Sept. 23, 2020 – As Yom Kippur, the Day of Atonement approaches, we turn our minds to justice – appropriate, given the recent death of the legendary Jewish American Supreme Court Justice, Ruth Bader Ginsburg.
Justice Ginsburg was a wisp of a woman but whose heart was Olympian and whose soul burned fiercely on behalf of those less fortunate, especially women who have, for much of the past century, been treated like second class citizens in the United States. Her decisions were wise, pointed, and filled with the juice of needed change and progress.
Justice has always played a central role in Judaism. Great Jewish biblical heroes, prophets, and philosophers have pointed to the key Jewish precept, “Tzedek, tzedek tirdof” (“Justice, justice shall you pursue.” It appears initially in the Book of Deuteronomy and is part of a set of regulations that bestow on the Jewish people a code of moral behaviour.
Why is the word “justice” repeated twice? The Torah is a very precise book. Each word has been measured for meaning and argued over by great rabbis over many centuries. Perhaps the most widely accepted explanation comes from the most broadly respected rabbi of the 11th century, Rashi, who explains that not only must judges make wise decisions, which accounts for the first “tzedek,” but, as importantly, those in a position of choosing judges must also choose wisely, referring to the second “tzedek.” This gives the people comfort knowing that the courts of justice are populated by good and decent people making judicious decisions.
There is another, more modern interpretation. Some believe the second cry of “justice-tzedek” emphasizes the Jewish values of treating the stranger fairly, feeding the poor, and extending love to our neighbours despite our differences.
In North America, Jewish men and women have figured prominently in the choice of judges. To our great fortune and that of society in general, these Jews have embraced their Jewish values of pursuing justice.
Undoubtedly, “Notorious RBG,” as Ginsburg came to be known, was one of many such Jewish jurists who graced courtrooms in the United States and Canada and did so with a Jewish heart. They were perhaps not as well-known, but certainly as deserving.
From Tillie Taylor, Saskatchewan’s first female Jewish magistrate; to Nathaniel Nemetz, former Chief Justice of British Columbia; to Samuel Freedman, Chief Justice of Manitoba. All three played a key role in the jurisprudence of western Canada.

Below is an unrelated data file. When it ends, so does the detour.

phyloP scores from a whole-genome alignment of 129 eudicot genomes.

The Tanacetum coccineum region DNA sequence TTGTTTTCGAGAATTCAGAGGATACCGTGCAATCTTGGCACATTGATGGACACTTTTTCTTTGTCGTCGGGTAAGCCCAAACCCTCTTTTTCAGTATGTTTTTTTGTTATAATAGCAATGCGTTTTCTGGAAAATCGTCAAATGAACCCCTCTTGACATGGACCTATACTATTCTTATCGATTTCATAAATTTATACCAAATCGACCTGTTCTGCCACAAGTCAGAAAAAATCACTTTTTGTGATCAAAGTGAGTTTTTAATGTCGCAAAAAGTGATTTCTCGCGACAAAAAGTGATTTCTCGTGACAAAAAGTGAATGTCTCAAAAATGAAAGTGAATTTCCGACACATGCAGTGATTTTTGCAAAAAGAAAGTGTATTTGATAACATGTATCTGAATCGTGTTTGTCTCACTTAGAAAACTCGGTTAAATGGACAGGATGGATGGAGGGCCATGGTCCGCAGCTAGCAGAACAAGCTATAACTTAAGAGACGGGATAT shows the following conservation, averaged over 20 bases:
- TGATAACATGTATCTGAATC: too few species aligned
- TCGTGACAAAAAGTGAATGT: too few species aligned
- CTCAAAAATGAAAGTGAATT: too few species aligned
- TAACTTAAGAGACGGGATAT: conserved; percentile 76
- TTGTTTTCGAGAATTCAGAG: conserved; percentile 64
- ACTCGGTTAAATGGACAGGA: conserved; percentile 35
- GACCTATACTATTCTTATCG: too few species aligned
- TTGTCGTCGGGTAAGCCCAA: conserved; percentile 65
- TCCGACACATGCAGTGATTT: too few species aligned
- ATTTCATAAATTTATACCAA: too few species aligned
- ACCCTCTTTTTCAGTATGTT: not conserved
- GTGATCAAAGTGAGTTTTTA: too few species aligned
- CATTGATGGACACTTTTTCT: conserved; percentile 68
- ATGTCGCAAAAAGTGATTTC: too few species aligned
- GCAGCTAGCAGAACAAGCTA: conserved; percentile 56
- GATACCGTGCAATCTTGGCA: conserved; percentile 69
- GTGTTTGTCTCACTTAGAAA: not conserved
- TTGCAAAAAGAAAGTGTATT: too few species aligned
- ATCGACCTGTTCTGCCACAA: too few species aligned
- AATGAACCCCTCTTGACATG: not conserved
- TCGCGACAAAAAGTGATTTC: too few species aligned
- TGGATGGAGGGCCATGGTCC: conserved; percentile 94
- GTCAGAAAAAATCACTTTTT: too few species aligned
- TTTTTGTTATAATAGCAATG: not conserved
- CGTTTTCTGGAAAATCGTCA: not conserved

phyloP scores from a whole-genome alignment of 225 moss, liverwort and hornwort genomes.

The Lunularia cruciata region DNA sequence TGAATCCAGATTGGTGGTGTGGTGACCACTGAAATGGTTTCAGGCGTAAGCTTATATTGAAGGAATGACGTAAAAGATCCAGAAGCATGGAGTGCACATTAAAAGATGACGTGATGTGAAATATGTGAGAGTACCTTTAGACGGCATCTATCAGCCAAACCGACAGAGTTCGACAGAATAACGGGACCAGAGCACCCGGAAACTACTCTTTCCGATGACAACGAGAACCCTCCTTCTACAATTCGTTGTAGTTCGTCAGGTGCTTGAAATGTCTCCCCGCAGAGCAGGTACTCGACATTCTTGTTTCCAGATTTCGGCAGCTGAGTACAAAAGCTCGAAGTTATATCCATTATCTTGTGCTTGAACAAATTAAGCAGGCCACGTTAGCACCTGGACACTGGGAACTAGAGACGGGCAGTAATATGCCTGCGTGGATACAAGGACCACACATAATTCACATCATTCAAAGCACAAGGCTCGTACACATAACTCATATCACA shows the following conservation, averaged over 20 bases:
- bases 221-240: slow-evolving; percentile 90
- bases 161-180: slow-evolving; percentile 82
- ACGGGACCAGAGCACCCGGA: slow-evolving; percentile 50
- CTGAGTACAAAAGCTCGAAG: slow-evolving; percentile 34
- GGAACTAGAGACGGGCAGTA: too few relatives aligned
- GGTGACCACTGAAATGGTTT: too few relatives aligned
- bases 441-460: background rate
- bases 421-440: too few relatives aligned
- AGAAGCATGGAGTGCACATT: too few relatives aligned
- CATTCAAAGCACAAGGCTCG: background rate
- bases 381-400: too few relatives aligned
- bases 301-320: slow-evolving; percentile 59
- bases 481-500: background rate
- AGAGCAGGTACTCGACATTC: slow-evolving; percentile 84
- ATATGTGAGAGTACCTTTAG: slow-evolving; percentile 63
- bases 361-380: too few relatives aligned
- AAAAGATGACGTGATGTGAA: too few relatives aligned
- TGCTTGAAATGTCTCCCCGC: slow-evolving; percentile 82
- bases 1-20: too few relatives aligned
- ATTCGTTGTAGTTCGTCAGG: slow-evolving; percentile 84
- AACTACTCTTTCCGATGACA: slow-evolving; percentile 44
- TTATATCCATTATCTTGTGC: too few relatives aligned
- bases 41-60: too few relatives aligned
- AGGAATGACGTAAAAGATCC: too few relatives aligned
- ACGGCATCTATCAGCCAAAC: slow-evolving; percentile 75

On the east coast, Constance Glube was the first Jewish woman appointed Chief Justice of Nova Scotia.
In Quebec, where antisemitism was more prevalent than elsewhere in Canada, Jews nonetheless held senior judicial positions: Alan Gold was Chief Justice of Quebec’s Superior Court, and Harry Batshaw and Herbert Marx held sway as a Quebec Superior Court justices (Marx had also been Quebec’s justice minister.)
Ontario also saw the appointment of many Jews to the bench, including Charles Dubin as Chief Justice of Ontario; John I. Laskin, a justice of the Court of Appeal for Ontario and a former legal counsel to Canadian Jewish Congress (CJC); and Sydney Harris, a judge of the Ontario Provincial Court and former national president of CJC.
Today’s Ontario bench features another past president and legal counsel of CJC, Edward Morgan; Justice Katherine Feldman; Justice Paul Perell; and recently appointed Justice Edward Prutschi.
And of course, Canada’s Supreme Court has been positively influenced by some of Canada’s most eminent jurists. Bora Laskin also a former chair of CJC’s legal committee was, famously, the first Jewish Canadian to be Chief Justice of the Supreme Court of Canada. Others on the land’s highest court were Rosalie Abella, the first Jewish woman to reach Canada’s high court, as well as Morris Fish, Michael Moldaver, and Marshall Rothstein.
Each of these jurists not only upheld the highest legal ethics, but did so as proud Jews who were raised with the understanding that in the Jewish tradition, justice and atonement are the highest ideals.
We at the Canadian Jewish Record are proud of those in our community who are lights unto the nation. As we encounter a very special, socially-distant Yom Kippur, may we all be judged for our good deeds. And may those we hurt either by deed or word forgive us.